Asset Management Awards for Excellence 2017

Awards Luncheon

Asian Private Banker’s Asset Management Awards for Excellence (AMA) ran for its fourth year since its inauguration in 2013. We collected the opinions of leading gatekeepers of private banks in Asia regarding who they believe to be the best 3rd party asset management product and service providers.

Date: Friday March 17, 2017
Venue: The Pool House, Grand Hyatt, Hong Kong

Luncheon Photos

2017 Categories & Winners

Over the past several months, Asian Private Banker conducted an independent poll with 32 key decision makers of fund selection and distribution across 25 private banks in Hong Kong and Singapore to determine the best product and service providers in the asset management industry.

Congratulations to the winners of the Asian Private Banker Asset Management Awards for Excellence 2017.

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Methodology

Asian Private Banker’s Asset Management Awards for Excellence (AMA) is running for its fourth year since its inauguration in 2013. Every year, we collect the opinions of leading gatekeepers of private banks in Asia regarding who they believe to be the best 3rd party asset management product and service providers. This year, Asian Private Banker will seek the opinions of private banks about 26 different award categories.

For product providers, this is not an award based merely on fund performance and the efforts of their respective managers, though it is undoubtedly a prerequisite. Private banks’ needs extend beyond just product demand, spanning across various facets of the distribution process including content, client services, training and more.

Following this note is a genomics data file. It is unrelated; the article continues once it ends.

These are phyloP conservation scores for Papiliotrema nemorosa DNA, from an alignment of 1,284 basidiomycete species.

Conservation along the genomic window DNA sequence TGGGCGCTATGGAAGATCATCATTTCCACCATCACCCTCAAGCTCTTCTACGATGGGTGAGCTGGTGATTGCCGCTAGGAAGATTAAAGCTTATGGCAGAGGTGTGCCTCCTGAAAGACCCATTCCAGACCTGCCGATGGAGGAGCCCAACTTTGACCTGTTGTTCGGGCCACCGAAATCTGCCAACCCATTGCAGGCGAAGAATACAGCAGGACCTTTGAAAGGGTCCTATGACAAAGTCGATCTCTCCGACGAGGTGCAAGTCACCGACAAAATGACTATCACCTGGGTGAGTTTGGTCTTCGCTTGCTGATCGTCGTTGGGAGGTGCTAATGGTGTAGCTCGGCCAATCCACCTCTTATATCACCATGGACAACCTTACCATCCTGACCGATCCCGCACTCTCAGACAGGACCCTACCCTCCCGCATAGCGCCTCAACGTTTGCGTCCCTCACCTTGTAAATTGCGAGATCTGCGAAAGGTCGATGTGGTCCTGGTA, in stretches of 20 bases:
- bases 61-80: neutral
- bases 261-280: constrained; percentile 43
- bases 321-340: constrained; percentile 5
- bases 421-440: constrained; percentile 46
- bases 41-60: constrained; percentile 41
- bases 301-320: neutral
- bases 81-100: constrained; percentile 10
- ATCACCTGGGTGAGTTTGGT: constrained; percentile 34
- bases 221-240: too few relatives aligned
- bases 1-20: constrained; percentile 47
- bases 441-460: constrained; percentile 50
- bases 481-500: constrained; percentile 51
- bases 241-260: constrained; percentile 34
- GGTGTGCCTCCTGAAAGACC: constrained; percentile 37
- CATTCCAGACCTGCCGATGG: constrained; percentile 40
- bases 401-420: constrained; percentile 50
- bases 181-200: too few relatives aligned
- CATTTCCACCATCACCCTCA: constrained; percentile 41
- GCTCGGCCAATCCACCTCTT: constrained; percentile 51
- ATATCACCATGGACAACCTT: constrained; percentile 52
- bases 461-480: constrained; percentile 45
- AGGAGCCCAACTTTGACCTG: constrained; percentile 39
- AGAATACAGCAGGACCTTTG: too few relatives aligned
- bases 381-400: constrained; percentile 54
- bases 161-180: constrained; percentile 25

To that end, gatekeepers will be asked to determine their top nominations based on four key criteria: product performance; business performance; service competency and; branding and marketing.
 

Product Performance
Product performance is an absolute prerequisite and the single most objective metric for a fund to be selected and distributed. This criterion should be assessed by, not but not limited to:

  • long-term risk-adjusted performance
  • successful achievement of objectives (i.e. alpha, income target, volatility target, etc.)
  • performance consistency

Business Performance
Business performance refers to how an asset manager and its offering are able to add value to a private bank’s long and short-term profitability. Assessment for this criterion should not be limited to just initial sales of products but also the asset manager’s ability to help generate long-term recurring income. This criterion should be assessed by, but not limited to:

  • absolute and relative growth of funds raised
  • value added by asset manager to limit client-directed outflows, where applicable
  • ability to retain assets over multiple market cycles

Service Competency
This criterion refers to an asset manager’s ability to service distributors’ needs prior to and after the point-of-sales. This refers not just to product-related needs but also to other value-added services such as general investment content or training sessions. This criterion should be assessed by, but not limited to:

  • familiarity with distributors and relevant parties such as product specialists and relationship managers
  • ability to service existing fund holders, especially through timely updates during key market events
  • other value-added services (i.e. general investment or thought leadership content, relevant training sessions or education seminars, access to fund manager)

Branding And Marketing
The branding and marketing criterion assesses the brand recall or visibility of an asset manager to its relevant distributors and investors. Assessments should not be made merely by scale but also by the granularity of efforts directed to specific segments of the wealth management market. This criterion should be assessed by, but not limited to:

  • general brand visibility to the mass market
  • industry visibility to the general wealth management market
  • segment visibility to specific wealth management markets (i.e. family offices, independent asset managers or sub-segments of private banking like advisory or discretionary staff)